27 May 2019 to 5 June 2019
Europe/Paris timezone

N. Dagoneau: Image the hard X-ray sky with the ECLAIRs telescope onboard the SVOM mission, application to the detection of ultra-long gamma ray bursts.

3 Jun 2019, 18:10
Amphitheatre (Cargèse)



Institut d’Etudes Scientifiques de Cargèse Menasina F-20130 CARGÈSE


Nicolas Dagoneau (CEA/Saclay - IRFU/DAp/LISIS)


It has recently been pointed out that ultra-long gamma-ray bursts (ULGRBs), with very atypical durations of more than 1000 seconds, could form a new class of GRBs (Levan+13). ULGRBs could have a different progenitor than standard GRBs and be produced by the core collapse of a low metallicity supergiant blue star (Gendre+13) or the birth of a magnetar following the collapse of a massive star (Greiner+14). However ULGRBs could also just represent the tail of the standard long GRB distribution (Virgili+13). In any case, it is clear that the duration of these bursts make them peculiar. To progress, the few ULGRBs detected so far by the Swift Burst Alert Telescope and some other instruments has to be increased. SVOM (Space-based multi-band astronomical Variable Objects Monitor, Wei, Cordier+16) is a French-Chinese mission dedicated to GRBs and transient events, currently under development and scheduled for launch after 2020. SVOM will help understanding ULGRBs, since its orbit and pointing strategy will permit to image the same portion of the sky continuously during nearly one day with the onboard coded-mask telescope ECLAIRs. Thanks to the image trigger foreseen onboard (Schanne+15), we expect to increase the sample of ULGRBs with SVOM. In this talk, I will present various methods developed to clean detector images from X-ray background and known X-ray source contributions in the onboard imaging process. Methods are based on detector model fitting (X-ray background model plus known X-ray source illuminations on the detector) and wavelet cleaning to remove large scales mainly containing the X-ray background. The cleaning performances of the methods will be presented. I will also focus on the capability of the image trigger to detect the currently available ULGRBs as well as a synthetic population of fainter and more distant ones, which help us to determine the ECLAIRs’ redshift horizon.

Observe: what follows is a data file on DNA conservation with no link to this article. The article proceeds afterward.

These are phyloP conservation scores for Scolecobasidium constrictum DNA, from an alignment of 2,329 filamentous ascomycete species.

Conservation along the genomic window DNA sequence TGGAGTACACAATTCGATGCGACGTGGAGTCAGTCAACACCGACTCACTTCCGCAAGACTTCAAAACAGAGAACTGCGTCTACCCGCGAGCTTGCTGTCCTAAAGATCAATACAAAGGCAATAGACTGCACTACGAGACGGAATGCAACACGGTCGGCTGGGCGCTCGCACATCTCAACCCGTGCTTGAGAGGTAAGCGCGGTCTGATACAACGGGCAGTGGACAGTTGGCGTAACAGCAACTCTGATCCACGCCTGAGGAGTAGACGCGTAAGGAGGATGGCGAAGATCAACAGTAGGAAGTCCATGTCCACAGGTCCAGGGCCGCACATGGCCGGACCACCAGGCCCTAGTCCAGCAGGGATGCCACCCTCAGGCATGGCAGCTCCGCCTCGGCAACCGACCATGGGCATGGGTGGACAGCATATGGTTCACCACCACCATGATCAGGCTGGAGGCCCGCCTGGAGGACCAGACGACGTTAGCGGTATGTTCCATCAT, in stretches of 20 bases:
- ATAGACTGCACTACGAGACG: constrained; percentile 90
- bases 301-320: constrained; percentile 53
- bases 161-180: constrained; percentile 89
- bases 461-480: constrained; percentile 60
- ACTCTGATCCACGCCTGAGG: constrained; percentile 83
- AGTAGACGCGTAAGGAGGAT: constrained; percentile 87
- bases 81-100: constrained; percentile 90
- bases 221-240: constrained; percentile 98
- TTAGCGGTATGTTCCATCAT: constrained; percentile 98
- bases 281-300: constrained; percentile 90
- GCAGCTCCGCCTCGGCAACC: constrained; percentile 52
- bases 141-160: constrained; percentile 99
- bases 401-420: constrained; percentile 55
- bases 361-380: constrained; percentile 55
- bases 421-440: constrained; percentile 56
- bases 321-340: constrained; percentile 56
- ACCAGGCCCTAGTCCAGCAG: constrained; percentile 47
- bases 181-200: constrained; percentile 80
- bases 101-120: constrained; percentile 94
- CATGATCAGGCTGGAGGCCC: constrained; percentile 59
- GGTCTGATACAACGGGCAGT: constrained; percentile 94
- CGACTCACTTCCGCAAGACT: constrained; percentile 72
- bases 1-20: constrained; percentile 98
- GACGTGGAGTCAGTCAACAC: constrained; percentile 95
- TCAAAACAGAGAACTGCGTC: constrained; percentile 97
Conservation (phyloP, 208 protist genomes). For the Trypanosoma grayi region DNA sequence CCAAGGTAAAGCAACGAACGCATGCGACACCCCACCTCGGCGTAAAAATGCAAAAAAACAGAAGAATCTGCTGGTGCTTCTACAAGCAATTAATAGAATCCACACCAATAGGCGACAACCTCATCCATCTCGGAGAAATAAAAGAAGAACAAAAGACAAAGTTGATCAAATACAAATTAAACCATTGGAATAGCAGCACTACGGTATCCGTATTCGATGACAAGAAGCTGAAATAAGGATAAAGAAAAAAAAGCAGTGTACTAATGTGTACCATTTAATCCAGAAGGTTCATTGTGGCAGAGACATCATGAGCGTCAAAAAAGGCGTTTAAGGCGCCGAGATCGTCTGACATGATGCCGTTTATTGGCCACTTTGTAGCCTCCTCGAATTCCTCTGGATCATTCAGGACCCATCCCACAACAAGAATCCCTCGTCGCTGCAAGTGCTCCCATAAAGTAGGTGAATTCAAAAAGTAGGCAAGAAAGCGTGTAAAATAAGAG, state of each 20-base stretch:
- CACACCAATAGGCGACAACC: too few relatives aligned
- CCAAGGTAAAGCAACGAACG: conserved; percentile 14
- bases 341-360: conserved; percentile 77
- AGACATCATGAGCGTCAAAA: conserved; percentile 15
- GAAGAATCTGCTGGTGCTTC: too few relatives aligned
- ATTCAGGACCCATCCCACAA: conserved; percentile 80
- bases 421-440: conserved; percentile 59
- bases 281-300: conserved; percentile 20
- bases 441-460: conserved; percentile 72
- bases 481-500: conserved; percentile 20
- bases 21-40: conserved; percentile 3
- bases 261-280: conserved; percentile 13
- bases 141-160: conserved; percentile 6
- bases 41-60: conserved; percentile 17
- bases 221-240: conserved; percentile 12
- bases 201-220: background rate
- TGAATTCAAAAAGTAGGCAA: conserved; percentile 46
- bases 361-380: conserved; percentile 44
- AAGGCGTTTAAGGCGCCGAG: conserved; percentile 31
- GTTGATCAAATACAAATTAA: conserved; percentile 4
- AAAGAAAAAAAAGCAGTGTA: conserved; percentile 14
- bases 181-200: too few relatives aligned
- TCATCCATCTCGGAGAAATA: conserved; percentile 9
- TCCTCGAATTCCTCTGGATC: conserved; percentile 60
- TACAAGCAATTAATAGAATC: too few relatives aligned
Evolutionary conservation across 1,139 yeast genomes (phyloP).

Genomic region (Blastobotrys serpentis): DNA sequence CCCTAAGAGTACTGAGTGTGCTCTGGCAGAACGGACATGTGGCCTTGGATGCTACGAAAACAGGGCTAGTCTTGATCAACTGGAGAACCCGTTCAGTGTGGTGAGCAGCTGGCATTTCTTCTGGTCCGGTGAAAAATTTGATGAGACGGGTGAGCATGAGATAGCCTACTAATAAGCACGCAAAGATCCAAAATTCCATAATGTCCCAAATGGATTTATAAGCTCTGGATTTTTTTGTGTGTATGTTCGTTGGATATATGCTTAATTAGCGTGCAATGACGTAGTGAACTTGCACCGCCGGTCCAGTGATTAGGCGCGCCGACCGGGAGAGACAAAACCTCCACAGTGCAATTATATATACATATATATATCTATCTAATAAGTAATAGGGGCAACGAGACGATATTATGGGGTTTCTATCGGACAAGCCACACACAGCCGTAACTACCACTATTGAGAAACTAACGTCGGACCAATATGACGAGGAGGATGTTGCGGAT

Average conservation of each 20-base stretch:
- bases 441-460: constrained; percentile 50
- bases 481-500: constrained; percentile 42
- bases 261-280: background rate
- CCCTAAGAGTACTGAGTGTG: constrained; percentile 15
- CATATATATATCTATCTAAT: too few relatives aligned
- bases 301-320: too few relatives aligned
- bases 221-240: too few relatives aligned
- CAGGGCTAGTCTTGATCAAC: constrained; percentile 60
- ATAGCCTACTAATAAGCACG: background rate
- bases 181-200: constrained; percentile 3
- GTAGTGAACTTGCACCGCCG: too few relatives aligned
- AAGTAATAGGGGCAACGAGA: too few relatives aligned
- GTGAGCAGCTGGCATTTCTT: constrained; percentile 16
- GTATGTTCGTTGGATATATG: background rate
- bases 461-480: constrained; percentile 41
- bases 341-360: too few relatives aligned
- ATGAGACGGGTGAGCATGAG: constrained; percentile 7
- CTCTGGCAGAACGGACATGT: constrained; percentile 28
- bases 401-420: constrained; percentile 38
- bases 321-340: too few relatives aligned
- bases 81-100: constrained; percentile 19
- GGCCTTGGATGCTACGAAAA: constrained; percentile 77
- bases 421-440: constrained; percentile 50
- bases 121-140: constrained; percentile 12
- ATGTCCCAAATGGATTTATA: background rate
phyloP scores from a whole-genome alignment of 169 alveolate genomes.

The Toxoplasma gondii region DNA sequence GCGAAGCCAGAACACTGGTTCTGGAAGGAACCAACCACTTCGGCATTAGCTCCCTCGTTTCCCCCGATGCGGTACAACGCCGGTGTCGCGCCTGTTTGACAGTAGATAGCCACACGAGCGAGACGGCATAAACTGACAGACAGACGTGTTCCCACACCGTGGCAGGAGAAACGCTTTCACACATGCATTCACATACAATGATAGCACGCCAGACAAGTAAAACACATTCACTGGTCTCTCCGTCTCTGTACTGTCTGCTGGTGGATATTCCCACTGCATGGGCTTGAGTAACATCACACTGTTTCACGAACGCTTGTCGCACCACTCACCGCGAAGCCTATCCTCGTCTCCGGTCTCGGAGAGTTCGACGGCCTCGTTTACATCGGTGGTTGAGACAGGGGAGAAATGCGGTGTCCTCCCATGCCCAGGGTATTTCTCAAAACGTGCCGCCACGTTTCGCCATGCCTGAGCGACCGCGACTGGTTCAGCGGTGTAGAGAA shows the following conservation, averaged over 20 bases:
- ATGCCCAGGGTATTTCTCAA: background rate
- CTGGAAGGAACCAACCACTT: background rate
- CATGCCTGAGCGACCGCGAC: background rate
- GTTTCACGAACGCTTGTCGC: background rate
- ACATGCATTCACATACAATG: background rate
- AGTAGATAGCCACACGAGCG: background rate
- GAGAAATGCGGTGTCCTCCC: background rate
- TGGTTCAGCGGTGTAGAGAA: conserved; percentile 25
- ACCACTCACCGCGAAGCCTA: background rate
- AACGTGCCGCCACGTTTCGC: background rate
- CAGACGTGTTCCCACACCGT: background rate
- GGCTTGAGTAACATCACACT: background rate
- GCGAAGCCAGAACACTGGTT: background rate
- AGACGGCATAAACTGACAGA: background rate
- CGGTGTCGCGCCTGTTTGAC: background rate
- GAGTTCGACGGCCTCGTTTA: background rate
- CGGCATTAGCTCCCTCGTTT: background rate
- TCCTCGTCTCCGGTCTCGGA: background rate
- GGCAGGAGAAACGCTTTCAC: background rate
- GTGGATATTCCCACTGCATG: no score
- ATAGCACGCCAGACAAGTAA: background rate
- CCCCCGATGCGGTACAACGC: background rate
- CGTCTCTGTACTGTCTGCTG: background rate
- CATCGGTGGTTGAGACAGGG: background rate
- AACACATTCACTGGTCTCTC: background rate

Presentation Materials

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